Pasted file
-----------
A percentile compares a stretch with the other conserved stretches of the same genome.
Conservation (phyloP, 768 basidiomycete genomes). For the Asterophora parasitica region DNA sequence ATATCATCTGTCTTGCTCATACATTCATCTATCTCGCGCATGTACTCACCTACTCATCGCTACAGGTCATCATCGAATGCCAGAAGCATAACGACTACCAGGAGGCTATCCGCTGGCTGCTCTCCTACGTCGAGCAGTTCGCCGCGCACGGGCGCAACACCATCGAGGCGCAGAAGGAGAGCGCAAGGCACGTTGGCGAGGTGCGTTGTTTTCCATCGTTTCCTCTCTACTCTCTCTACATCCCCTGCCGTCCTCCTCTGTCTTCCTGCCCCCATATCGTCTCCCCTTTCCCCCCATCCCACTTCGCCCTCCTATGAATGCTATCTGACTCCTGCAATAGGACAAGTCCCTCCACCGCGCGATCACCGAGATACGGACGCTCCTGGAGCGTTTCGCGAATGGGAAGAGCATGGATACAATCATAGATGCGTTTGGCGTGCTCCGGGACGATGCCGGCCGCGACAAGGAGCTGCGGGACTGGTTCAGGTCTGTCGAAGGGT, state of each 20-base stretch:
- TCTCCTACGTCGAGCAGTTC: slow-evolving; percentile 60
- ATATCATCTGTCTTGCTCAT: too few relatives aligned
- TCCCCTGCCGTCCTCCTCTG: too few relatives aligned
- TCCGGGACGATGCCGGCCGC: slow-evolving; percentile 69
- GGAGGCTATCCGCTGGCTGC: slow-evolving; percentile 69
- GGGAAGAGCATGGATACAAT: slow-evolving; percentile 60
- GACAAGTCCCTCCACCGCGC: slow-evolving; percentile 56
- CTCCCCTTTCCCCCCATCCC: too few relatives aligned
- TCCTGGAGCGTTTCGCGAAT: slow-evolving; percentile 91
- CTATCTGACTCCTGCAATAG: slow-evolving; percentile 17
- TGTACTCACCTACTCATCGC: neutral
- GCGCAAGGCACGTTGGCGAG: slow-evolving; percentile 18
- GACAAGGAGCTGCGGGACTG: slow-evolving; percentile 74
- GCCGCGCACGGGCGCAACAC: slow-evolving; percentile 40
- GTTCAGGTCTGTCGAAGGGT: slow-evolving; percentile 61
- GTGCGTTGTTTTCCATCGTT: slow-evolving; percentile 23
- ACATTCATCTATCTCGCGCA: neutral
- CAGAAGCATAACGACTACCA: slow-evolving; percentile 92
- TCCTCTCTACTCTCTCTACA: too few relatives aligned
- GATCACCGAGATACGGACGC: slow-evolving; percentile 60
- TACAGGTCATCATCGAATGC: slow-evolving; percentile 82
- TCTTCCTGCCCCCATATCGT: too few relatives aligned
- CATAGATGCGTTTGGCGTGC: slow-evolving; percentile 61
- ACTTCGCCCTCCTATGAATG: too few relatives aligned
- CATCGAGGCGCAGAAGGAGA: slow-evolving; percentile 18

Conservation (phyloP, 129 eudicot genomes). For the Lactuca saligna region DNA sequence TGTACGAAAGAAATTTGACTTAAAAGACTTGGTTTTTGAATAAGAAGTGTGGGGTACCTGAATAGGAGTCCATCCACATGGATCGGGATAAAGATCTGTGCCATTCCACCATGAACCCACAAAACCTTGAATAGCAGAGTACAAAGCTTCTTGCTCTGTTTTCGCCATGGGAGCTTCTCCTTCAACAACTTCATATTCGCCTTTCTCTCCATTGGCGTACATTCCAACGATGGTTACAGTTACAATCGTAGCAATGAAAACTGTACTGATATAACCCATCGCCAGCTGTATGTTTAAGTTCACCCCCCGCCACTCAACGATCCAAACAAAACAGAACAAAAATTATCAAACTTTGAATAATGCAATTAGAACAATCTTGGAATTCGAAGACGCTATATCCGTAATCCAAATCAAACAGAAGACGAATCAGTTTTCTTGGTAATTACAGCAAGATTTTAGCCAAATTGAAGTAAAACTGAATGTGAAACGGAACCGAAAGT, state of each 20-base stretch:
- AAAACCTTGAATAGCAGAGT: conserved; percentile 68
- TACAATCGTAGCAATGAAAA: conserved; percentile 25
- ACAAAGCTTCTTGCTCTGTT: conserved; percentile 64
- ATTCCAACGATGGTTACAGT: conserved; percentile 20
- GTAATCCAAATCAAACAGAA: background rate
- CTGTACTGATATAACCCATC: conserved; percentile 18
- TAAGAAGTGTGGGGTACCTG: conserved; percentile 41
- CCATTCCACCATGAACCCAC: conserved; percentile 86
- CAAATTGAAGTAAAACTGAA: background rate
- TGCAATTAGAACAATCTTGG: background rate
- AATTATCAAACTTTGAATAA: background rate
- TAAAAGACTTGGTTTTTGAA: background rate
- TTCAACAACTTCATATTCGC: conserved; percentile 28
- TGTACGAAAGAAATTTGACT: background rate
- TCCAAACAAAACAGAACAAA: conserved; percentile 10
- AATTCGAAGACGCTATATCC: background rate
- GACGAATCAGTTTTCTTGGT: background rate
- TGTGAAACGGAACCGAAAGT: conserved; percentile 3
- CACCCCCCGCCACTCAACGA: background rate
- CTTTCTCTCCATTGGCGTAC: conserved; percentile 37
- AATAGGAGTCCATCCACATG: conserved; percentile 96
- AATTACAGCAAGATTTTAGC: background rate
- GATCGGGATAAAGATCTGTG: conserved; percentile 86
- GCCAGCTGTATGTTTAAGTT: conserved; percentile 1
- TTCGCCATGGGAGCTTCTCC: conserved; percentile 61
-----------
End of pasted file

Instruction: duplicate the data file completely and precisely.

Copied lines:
A percentile compares a stretch with the other conserved stretches of the same genome.
Conservation (phyloP, 768 basidiomycete genomes). For the Asterophora parasitica region DNA sequence ATATCATCTGTCTTGCTCATACATTCATCTATCTCGCGCATGTACTCACCTACTCATCGCTACAGGTCATCATCGAATGCCAGAAGCATAACGACTACCAGGAGGCTATCCGCTGGCTGCTCTCCTACGTCGAGCAGTTCGCCGCGCACGGGCGCAACACCATCGAGGCGCAGAAGGAGAGCGCAAGGCACGTTGGCGAGGTGCGTTGTTTTCCATCGTTTCCTCTCTACTCTCTCTACATCCCCTGCCGTCCTCCTCTGTCTTCCTGCCCCCATATCGTCTCCCCTTTCCCCCCATCCCACTTCGCCCTCCTATGAATGCTATCTGACTCCTGCAATAGGACAAGTCCCTCCACCGCGCGATCACCGAGATACGGACGCTCCTGGAGCGTTTCGCGAATGGGAAGAGCATGGATACAATCATAGATGCGTTTGGCGTGCTCCGGGACGATGCCGGCCGCGACAAGGAGCTGCGGGACTGGTTCAGGTCTGTCGAAGGGT, state of each 20-base stretch:
- TCTCCTACGTCGAGCAGTTC: slow-evolving; percentile 60
- ATATCATCTGTCTTGCTCAT: too few relatives aligned
- TCCCCTGCCGTCCTCCTCTG: too few relatives aligned
- TCCGGGACGATGCCGGCCGC: slow-evolving; percentile 69
- GGAGGCTATCCGCTGGCTGC: slow-evolving; percentile 69
- GGGAAGAGCATGGATACAAT: slow-evolving; percentile 60
- GACAAGTCCCTCCACCGCGC: slow-evolving; percentile 56
- CTCCCCTTTCCCCCCATCCC: too few relatives aligned
- TCCTGGAGCGTTTCGCGAAT: slow-evolving; percentile 91
- CTATCTGACTCCTGCAATAG: slow-evolving; percentile 17
- TGTACTCACCTACTCATCGC: neutral
- GCGCAAGGCACGTTGGCGAG: slow-evolving; percentile 18
- GACAAGGAGCTGCGGGACTG: slow-evolving; percentile 74
- GCCGCGCACGGGCGCAACAC: slow-evolving; percentile 40
- GTTCAGGTCTGTCGAAGGGT: slow-evolving; percentile 61
- GTGCGTTGTTTTCCATCGTT: slow-evolving; percentile 23
- ACATTCATCTATCTCGCGCA: neutral
- CAGAAGCATAACGACTACCA: slow-evolving; percentile 92
- TCCTCTCTACTCTCTCTACA: too few relatives aligned
- GATCACCGAGATACGGACGC: slow-evolving; percentile 60
- TACAGGTCATCATCGAATGC: slow-evolving; percentile 82
- TCTTCCTGCCCCCATATCGT: too few relatives aligned
- CATAGATGCGTTTGGCGTGC: slow-evolving; percentile 61
- ACTTCGCCCTCCTATGAATG: too few relatives aligned
- CATCGAGGCGCAGAAGGAGA: slow-evolving; percentile 18

Conservation (phyloP, 129 eudicot genomes). For the Lactuca saligna region DNA sequence TGTACGAAAGAAATTTGACTTAAAAGACTTGGTTTTTGAATAAGAAGTGTGGGGTACCTGAATAGGAGTCCATCCACATGGATCGGGATAAAGATCTGTGCCATTCCACCATGAACCCACAAAACCTTGAATAGCAGAGTACAAAGCTTCTTGCTCTGTTTTCGCCATGGGAGCTTCTCCTTCAACAACTTCATATTCGCCTTTCTCTCCATTGGCGTACATTCCAACGATGGTTACAGTTACAATCGTAGCAATGAAAACTGTACTGATATAACCCATCGCCAGCTGTATGTTTAAGTTCACCCCCCGCCACTCAACGATCCAAACAAAACAGAACAAAAATTATCAAACTTTGAATAATGCAATTAGAACAATCTTGGAATTCGAAGACGCTATATCCGTAATCCAAATCAAACAGAAGACGAATCAGTTTTCTTGGTAATTACAGCAAGATTTTAGCCAAATTGAAGTAAAACTGAATGTGAAACGGAACCGAAAGT, state of each 20-base stretch:
- AAAACCTTGAATAGCAGAGT: conserved; percentile 68
- TACAATCGTAGCAATGAAAA: conserved; percentile 25
- ACAAAGCTTCTTGCTCTGTT: conserved; percentile 64
- ATTCCAACGATGGTTACAGT: conserved; percentile 20
- GTAATCCAAATCAAACAGAA: background rate
- CTGTACTGATATAACCCATC: conserved; percentile 18
- TAAGAAGTGTGGGGTACCTG: conserved; percentile 41
- CCATTCCACCATGAACCCAC: conserved; percentile 86
- CAAATTGAAGTAAAACTGAA: background rate
- TGCAATTAGAACAATCTTGG: background rate
- AATTATCAAACTTTGAATAA: background rate
- TAAAAGACTTGGTTTTTGAA: background rate
- TTCAACAACTTCATATTCGC: conserved; percentile 28
- TGTACGAAAGAAATTTGACT: background rate
- TCCAAACAAAACAGAACAAA: conserved; percentile 10
- AATTCGAAGACGCTATATCC: background rate
- GACGAATCAGTTTTCTTGGT: background rate
- TGTGAAACGGAACCGAAAGT: conserved; percentile 3
- CACCCCCCGCCACTCAACGA: background rate
- CTTTCTCTCCATTGGCGTAC: conserved; percentile 37
- AATAGGAGTCCATCCACATG: conserved; percentile 96
- AATTACAGCAAGATTTTAGC: background rate
- GATCGGGATAAAGATCTGTG: conserved; percentile 86
- GCCAGCTGTATGTTTAAGTT: conserved; percentile 1
- TTCGCCATGGGAGCTTCTCC: conserved; percentile 61